The AGM will follow Martin’s talk at approximately 17.40h.

After the AGM concludes, we are proud to present Dr. Helen Maynard-Casely (based at ANSTO) who will present us with this year’s AIP-QLD sponsored John Mainstone Youth Lecture Tour Talk entitled: “Journeying to the centres of the planets”.  Helen has presented this highly entertaining talk to hundreds secondary school students throughout Queensland, reaching from the urbanised south-east corner, to the tropical reaches of Cairns in the north. For online viewers we anticipate Helen’s talk to commence at 18.00h.
Please feel free to encourage non-members to attend the presentations as they are geared towards a general audience.

Part of our business for the AGM will be to elect the branch committee for 2018.
As per the AIP by-laws, the retiring committee has made nominations for next year’s committee, and these are listed below:

Till Weinhold (Chair) (UQ),
Joanna Turner  (Secretary) (USQ),
Joel Alroe (Vice-Chair) (QUT) ,
Igor Litvinyuk (Treasurer) (GU),
Scott Adamson (All Hallows),
Simon Critchley (Qld Health),
Austin Lund (UQ),
Nunzio Motta (QUT), and
Carolyn Brown (USQ).

 

Members may make further nominations, which need to be duly proposed and seconded and forwarded to the Secretary at least 24 hours before the AGM, directed to aip_branchsecretary_qld@aip.org.au. I look forward to seeing you on the 26th October!

Kind Regards
Joanna Turner
Secretary of the AIP QLD  

Meet the John Mainstone Youth Lecture Tour Speakers

The 2017 AIP Lecture Series will be delivered by Dr Helen Maynard-Casely.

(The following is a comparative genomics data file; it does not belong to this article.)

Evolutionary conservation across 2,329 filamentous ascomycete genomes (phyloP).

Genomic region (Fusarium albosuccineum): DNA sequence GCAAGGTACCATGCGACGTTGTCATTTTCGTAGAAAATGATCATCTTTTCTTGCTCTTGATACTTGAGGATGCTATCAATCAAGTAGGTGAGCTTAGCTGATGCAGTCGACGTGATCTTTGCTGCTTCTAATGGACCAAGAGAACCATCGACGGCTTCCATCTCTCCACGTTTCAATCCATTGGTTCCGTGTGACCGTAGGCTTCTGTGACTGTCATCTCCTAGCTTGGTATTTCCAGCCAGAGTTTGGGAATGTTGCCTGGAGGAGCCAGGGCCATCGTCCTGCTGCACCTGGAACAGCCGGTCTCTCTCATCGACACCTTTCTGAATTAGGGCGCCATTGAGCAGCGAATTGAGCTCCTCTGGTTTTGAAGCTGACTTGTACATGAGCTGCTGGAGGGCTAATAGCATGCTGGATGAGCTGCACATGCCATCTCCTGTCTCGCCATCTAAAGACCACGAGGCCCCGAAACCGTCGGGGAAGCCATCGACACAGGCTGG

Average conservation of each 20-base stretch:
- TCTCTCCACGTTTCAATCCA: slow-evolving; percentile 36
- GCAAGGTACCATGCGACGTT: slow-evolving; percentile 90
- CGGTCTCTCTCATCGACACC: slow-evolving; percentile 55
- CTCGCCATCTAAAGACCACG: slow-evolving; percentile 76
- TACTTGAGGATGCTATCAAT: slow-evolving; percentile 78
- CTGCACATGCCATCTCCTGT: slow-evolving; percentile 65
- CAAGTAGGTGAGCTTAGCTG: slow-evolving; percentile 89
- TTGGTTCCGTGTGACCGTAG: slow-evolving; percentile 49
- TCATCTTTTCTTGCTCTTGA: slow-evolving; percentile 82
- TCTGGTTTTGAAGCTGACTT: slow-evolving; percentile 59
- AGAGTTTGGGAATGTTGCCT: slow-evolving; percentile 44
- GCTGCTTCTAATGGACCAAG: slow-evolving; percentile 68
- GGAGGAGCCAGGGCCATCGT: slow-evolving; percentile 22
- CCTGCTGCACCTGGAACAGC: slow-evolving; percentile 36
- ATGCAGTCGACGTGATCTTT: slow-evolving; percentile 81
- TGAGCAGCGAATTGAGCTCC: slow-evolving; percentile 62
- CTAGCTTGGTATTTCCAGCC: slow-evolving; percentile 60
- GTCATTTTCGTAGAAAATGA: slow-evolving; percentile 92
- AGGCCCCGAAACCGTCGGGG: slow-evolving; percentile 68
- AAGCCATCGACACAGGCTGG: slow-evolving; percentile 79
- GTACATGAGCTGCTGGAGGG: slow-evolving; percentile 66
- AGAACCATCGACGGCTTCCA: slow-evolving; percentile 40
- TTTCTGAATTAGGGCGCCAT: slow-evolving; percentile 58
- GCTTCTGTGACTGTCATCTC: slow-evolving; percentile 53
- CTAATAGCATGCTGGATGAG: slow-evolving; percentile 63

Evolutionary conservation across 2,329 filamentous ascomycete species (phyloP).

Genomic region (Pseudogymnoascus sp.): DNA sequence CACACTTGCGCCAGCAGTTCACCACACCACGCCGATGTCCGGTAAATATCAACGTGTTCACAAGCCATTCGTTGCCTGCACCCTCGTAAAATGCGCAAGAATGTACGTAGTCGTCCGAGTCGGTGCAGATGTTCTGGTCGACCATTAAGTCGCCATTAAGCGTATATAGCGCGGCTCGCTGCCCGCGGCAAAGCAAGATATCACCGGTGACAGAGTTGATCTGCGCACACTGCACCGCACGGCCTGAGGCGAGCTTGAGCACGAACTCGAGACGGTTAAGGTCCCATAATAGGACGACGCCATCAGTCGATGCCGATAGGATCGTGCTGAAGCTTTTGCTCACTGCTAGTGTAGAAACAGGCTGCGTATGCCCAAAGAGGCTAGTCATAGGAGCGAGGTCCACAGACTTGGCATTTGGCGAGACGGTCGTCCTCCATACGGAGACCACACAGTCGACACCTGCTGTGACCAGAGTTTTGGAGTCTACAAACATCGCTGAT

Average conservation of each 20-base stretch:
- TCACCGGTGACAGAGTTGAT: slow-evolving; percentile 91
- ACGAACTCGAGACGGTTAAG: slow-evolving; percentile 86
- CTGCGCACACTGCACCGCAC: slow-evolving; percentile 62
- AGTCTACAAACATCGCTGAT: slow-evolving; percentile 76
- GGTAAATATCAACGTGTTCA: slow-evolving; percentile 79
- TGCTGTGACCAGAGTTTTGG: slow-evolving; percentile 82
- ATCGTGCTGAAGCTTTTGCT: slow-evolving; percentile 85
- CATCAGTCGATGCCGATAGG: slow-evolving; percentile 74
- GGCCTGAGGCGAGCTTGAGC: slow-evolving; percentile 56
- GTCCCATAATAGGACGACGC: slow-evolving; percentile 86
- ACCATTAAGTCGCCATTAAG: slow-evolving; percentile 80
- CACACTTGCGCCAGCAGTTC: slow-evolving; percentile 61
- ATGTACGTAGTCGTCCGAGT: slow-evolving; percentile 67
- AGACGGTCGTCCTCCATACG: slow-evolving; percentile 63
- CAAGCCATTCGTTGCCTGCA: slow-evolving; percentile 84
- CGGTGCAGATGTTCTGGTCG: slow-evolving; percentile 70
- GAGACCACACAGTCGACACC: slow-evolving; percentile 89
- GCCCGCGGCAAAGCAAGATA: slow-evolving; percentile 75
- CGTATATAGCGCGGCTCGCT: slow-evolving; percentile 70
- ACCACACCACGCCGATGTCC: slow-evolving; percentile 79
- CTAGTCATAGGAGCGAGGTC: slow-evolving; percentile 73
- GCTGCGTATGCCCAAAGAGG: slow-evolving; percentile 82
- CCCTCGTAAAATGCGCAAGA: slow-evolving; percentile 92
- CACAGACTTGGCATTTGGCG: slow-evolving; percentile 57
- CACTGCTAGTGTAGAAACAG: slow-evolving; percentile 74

Helen Maynard-Casely is a Planetary Scientist based at the Australian Nuclear Science and Technology Organisation (ANSTO) where she uses the neutrons and synchrotron x-rays to investigate the materials that make up our solar system.  She has a PhD in high-pressure physics from the University of Edinburgh and has been lucky enough to have collected data in facilities all over the world, blowing up a few diamonds along the way.  Always keen to tell anyone who’ll listen about planetary science, she writes a column ‘The Tides of Venus’ for The Conversation and tweets @Helen_E_MC.

Helen’s talk “Journeying to the centres of the planets” takes us on a journey, not just to visit the planets of our solar system, but to get to know them more intimately though understanding their varied and downright dangerous insides.  We’ve yet to actually dive under the clouds of the gas giants, crack through the ice of the dwarf planets or drill into the rocks of the terrestrial planets – so how do we know what lies beneath planetary surfaces?

An additional regional lecture will be delivered in Mount Isa in 2017 by Dr Sean Powell. Sean Powell’s research experience is in theoretical and computational modelling of particle dynamics and diffusion and MRI characterisation of diffusion in complex pore spaces. In addition, Sean has industry experience in computer software and hardware engineering, 3D visualisation systems, and solar thermal energy research. Presently, he leads the biofabrication research team within the Biofabrication and Tissue Morphology research group at the Queensland University of Technology. His quantitative and problem solving skills as a physicist complement those of the multi-disciplinary team of biologists, organic chemists, clinicians and medical engineers. He is also passionate about learning and teaching and lectures undergraduate physics at all year levels from introductory to advanced.